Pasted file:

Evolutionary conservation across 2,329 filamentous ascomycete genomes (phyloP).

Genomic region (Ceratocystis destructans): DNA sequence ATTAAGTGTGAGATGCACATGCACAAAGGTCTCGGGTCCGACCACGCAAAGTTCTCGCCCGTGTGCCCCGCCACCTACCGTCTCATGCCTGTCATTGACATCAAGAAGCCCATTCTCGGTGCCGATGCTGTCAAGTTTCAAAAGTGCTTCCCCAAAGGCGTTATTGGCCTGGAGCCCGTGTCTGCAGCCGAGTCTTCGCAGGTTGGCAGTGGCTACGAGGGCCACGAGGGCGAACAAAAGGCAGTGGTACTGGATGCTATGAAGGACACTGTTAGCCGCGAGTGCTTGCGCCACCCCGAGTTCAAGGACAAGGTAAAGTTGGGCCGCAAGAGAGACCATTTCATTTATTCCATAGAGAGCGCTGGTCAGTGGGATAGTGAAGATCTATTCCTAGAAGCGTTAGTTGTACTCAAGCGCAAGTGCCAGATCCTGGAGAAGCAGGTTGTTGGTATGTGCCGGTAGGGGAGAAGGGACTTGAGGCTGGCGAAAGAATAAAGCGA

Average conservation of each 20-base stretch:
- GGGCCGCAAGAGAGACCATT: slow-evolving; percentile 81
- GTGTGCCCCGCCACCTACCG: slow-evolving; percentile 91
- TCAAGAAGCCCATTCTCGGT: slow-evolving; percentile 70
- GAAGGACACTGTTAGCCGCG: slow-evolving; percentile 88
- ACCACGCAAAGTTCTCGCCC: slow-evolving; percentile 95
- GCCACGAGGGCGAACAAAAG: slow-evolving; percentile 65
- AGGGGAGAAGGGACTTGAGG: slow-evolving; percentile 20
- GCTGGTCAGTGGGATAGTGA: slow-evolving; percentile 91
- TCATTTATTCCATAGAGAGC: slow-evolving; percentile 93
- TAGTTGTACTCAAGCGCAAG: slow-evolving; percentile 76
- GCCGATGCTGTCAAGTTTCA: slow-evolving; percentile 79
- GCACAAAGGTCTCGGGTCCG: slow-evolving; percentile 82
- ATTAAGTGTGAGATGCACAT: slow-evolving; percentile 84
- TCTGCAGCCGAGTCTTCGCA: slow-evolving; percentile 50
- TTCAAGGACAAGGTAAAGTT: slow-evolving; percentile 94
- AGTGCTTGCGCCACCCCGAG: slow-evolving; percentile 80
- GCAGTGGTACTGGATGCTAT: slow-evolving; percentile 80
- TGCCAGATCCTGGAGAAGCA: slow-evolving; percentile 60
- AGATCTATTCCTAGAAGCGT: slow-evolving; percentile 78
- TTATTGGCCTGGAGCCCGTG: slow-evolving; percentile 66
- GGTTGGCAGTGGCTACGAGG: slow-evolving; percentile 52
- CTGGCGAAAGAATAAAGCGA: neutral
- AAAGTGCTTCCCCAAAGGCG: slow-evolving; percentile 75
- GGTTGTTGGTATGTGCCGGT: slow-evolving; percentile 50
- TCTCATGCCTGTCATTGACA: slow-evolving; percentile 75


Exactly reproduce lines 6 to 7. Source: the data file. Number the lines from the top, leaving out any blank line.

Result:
- TCAAGAAGCCCATTCTCGGT: slow-evolving; percentile 70
- GAAGGACACTGTTAGCCGCG: slow-evolving; percentile 88